Researchers find cancer in ancient Egyptian mummy
Man who died in his forties 2,200 years ago is the second oldest known case of prostate cancer.
A professor from American University in Cairo says the discovery of prostate cancer in a 2,200 year-old mummy indicates the disease was caused by genetics, not environment.
The genetics versus environment question is key to understanding cancer.
AUC professor Salima Ikram, a member of the team that studied the mummy in Portugal for two years, said on Sunday that the mummy was of a man who died in his forties.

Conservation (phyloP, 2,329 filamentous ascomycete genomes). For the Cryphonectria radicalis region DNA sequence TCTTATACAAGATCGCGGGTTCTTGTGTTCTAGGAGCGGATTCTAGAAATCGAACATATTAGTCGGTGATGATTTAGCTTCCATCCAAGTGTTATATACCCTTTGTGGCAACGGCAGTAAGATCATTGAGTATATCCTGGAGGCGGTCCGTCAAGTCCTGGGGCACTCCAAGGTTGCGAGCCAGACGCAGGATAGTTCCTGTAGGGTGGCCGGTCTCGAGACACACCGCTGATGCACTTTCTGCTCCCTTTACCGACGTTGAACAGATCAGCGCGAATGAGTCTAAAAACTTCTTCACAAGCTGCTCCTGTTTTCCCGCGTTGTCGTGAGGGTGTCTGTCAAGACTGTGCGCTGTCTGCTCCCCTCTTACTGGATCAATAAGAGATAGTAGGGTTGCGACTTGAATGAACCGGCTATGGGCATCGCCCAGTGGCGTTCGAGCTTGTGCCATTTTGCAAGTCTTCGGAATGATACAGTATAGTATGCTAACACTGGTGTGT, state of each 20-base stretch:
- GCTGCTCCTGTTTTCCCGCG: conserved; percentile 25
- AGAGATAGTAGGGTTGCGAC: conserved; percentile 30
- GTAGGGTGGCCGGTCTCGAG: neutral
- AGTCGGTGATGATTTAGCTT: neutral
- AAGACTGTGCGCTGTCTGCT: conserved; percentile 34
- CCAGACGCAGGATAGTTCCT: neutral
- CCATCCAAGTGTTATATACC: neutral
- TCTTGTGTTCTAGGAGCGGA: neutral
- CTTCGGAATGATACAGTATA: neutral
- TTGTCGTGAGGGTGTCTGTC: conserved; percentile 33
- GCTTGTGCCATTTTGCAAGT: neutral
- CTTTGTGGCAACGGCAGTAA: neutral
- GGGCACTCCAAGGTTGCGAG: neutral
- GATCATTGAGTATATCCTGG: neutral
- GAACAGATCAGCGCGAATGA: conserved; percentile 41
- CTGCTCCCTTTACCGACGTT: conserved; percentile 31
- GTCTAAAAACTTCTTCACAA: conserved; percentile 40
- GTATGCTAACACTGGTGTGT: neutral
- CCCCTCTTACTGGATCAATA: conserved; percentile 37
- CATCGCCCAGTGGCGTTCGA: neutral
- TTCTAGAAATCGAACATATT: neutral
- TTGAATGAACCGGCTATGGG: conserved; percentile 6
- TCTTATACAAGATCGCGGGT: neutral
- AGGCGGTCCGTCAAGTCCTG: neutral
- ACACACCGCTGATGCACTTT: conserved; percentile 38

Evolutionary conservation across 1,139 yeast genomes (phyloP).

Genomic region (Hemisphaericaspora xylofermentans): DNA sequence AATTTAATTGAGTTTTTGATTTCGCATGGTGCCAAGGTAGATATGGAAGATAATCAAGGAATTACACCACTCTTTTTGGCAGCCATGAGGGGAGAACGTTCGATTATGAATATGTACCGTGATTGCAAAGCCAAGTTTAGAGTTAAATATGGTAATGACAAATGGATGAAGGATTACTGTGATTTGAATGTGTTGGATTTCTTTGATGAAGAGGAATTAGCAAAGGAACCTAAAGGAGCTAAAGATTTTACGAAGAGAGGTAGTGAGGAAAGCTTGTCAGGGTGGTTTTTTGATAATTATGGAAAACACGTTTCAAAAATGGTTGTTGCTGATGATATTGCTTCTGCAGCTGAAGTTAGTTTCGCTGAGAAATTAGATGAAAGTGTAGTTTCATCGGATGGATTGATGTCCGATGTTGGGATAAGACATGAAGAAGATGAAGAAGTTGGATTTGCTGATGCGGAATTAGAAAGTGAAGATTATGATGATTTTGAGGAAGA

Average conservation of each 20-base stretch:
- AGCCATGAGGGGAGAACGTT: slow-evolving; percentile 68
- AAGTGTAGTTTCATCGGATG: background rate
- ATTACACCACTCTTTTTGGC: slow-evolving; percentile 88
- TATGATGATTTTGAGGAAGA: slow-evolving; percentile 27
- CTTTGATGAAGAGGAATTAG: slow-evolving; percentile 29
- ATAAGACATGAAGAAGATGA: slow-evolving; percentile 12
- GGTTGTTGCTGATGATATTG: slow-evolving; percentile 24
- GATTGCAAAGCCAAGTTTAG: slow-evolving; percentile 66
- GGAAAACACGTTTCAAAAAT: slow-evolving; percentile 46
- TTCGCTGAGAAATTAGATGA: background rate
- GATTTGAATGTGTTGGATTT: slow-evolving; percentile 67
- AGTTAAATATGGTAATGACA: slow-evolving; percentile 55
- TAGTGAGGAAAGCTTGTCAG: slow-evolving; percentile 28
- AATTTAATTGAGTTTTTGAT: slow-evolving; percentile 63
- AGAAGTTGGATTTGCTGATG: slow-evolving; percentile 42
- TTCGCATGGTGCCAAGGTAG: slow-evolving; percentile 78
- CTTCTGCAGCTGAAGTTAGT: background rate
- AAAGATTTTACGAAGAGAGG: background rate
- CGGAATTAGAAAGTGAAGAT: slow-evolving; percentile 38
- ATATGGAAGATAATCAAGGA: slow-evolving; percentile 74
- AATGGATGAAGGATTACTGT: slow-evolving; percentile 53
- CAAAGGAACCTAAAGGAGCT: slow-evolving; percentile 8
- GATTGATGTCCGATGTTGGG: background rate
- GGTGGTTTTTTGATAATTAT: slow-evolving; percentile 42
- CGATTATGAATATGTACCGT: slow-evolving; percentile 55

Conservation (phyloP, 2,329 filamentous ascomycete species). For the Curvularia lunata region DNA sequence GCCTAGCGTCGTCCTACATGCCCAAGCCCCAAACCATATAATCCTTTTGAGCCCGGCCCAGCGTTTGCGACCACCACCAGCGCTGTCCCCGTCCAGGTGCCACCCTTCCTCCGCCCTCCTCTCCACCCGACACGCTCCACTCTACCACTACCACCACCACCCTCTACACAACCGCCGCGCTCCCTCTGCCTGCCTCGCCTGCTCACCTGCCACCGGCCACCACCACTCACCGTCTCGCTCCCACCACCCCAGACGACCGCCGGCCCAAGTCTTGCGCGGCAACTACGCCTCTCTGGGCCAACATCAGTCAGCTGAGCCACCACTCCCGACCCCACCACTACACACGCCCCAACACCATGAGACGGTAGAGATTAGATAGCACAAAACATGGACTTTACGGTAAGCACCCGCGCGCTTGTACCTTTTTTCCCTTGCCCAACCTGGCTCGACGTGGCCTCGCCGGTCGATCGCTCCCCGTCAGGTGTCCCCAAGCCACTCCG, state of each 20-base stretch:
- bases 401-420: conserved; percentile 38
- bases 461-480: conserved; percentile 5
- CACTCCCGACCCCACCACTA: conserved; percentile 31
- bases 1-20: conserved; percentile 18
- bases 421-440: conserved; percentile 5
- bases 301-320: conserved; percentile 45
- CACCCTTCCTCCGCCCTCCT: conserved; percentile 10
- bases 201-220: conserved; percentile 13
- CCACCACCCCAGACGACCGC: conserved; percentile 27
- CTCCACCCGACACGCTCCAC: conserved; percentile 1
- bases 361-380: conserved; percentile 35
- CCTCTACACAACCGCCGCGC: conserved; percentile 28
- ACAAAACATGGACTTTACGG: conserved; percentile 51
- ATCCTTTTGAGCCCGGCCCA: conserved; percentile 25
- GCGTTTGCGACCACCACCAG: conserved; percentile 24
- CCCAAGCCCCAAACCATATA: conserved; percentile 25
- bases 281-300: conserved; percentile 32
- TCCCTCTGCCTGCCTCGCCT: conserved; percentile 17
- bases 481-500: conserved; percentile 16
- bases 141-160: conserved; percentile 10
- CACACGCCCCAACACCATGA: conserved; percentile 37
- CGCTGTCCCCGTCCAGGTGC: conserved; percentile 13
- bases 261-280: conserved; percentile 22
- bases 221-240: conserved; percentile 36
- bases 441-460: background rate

Ikram said this was the second oldest known case of prostate cancer.
"Living conditions in ancient times were very different; there were no pollutants or modified foods, which leads us to believe that the disease is not necessarily only linked to industrial factors," she said.
A statement from AUC says the oldest known case came from a 2,700 year-old skeleton of a king in Russia.
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